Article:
N2 - Urban land and rural land are typically represented as homogenous and mutually exclusive classes in land change analyses. As a result, differences in urban land use intensity, as well as mosaic landscapes combining urban and rural land uses are not represented. In this study we explore the distribution of urban land and urban land use intensity in Europe and the changes therein. Specifically, we analyze the distribution of built-up land within pixels of 1 km2. At that resolution we find that most built-up land is distributed over predominantly non-built-up pixels. Consistently, we find that most urban land use changes between 2000 and 2014 come in small incremental changes, rather than sudden large-scale conversions from rural to urban land. Using urban population densities, we find that urban land use intensity varies strongly across 1 km2 pixels in Europe, as illustrated by a coefficient of variation of 85%. We found a similarly high variation between urban population densities for most individual countries and within areas with the same share of built-up land. Population changes have led to different combinations of urban land expansion and urban intensity changes in different study periods (1975–1990, 1990–2000, and 2000–2015) and countries. These findings suggest that land use change models could be improved by more nuanced representations of urban land, including mosaic classes and different urban land use intensities.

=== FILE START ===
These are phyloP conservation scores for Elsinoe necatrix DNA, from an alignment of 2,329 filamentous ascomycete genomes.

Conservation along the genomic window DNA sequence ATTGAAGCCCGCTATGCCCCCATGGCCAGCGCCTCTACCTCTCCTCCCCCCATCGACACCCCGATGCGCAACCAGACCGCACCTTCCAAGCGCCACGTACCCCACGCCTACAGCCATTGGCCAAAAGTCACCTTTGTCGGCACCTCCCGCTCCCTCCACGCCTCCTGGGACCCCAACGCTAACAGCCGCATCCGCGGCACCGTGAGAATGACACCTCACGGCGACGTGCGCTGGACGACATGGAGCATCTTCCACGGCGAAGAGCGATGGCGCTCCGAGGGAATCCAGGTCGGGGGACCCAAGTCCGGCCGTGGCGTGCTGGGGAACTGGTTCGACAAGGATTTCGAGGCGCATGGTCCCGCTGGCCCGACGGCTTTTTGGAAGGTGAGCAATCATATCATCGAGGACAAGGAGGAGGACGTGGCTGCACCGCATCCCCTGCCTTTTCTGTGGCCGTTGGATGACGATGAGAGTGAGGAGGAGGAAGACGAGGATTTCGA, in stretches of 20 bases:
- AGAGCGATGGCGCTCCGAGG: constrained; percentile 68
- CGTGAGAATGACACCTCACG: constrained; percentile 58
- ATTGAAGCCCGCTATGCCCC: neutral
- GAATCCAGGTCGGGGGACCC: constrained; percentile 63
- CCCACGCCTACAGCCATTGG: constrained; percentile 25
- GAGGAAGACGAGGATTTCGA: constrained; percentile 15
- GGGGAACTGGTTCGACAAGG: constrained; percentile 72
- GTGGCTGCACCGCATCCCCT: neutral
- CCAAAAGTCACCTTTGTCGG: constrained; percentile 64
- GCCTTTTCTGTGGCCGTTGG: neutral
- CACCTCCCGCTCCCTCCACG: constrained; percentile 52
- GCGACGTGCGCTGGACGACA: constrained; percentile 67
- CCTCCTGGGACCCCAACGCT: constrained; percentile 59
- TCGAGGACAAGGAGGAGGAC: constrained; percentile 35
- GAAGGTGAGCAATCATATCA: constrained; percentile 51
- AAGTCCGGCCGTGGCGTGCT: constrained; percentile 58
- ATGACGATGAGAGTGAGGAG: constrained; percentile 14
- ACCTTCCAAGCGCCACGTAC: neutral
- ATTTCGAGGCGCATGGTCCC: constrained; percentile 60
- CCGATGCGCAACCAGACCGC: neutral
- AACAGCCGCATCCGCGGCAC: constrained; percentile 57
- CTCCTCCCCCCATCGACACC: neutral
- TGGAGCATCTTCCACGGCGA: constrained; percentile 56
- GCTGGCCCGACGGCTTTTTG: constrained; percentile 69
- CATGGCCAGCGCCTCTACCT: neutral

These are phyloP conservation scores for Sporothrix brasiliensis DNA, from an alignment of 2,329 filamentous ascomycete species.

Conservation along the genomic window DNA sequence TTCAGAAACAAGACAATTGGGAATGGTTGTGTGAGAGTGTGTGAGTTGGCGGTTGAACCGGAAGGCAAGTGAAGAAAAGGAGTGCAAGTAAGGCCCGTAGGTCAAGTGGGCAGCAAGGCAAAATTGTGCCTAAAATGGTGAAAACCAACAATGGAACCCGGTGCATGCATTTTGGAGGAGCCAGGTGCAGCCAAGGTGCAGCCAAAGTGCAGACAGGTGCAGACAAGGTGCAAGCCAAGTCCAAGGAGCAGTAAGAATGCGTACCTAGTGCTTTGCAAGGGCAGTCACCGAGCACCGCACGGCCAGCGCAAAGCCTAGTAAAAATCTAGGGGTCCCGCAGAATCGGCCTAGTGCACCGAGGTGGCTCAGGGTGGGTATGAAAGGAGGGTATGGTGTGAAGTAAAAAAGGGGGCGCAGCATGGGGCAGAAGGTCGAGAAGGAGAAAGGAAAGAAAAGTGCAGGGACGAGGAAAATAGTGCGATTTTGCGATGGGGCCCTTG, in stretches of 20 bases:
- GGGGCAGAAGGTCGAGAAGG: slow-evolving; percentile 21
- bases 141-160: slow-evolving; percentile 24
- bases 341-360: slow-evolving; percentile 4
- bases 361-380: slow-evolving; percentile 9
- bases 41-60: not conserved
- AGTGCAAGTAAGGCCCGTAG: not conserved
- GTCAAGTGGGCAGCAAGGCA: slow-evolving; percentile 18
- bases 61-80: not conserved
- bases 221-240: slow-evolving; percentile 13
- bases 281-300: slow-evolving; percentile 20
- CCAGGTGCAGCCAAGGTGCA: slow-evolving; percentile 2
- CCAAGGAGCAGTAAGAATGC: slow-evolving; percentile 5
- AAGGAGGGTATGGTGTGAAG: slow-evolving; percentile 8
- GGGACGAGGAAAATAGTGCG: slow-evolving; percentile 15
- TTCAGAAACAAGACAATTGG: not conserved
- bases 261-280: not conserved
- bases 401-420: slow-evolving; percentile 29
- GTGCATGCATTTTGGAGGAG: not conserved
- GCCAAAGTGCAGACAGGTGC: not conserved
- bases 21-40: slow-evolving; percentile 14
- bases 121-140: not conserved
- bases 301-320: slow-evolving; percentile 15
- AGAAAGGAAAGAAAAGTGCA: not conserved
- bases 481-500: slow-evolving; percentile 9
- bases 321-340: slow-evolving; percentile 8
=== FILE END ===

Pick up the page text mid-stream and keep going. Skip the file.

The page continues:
AB - Urban land and rural land are typically represented as homogenous and mutually exclusive classes in land change analyses. As a result, differences in urban land use intensity, as well as mosaic landscapes combining urban and rural land uses are not represented. In this study we explore the distribution of urban land and urban land use intensity in Europe and the changes therein. Specifically, we analyze the distribution of built-up land within pixels of 1 km2. At that resolution we find that most built-up land is distributed over predominantly non-built-up pixels. Consistently, we find that most urban land use changes between 2000 and 2014 come in small incremental changes, rather than sudden large-scale conversions from rural to urban land. Using urban population densities, we find that urban land use intensity varies strongly across 1 km2 pixels in Europe, as illustrated by a coefficient of variation of 85%. We found a similarly high variation between urban population densities for most individual countries and within areas with the same share of built-up land. Population changes have led to different combinations of urban land expansion and urban intensity changes in different study periods (1975–1990, 1990–2000, and 2000–2015) and countries. These findings suggest that land use change models could be improved by more nuanced representations of urban land, including mosaic classes and different urban land use intensities.

U2 - 10.1016/j.compenvurbsys.2018.12.002

DO - 10.1016/j.compenvurbsys.2018.12.002

M3 - Article

VL - 74

JO - Computers, Environment and Urban Systems

JF - Computers, Environment and Urban Systems

SN - 0198-9715

ER -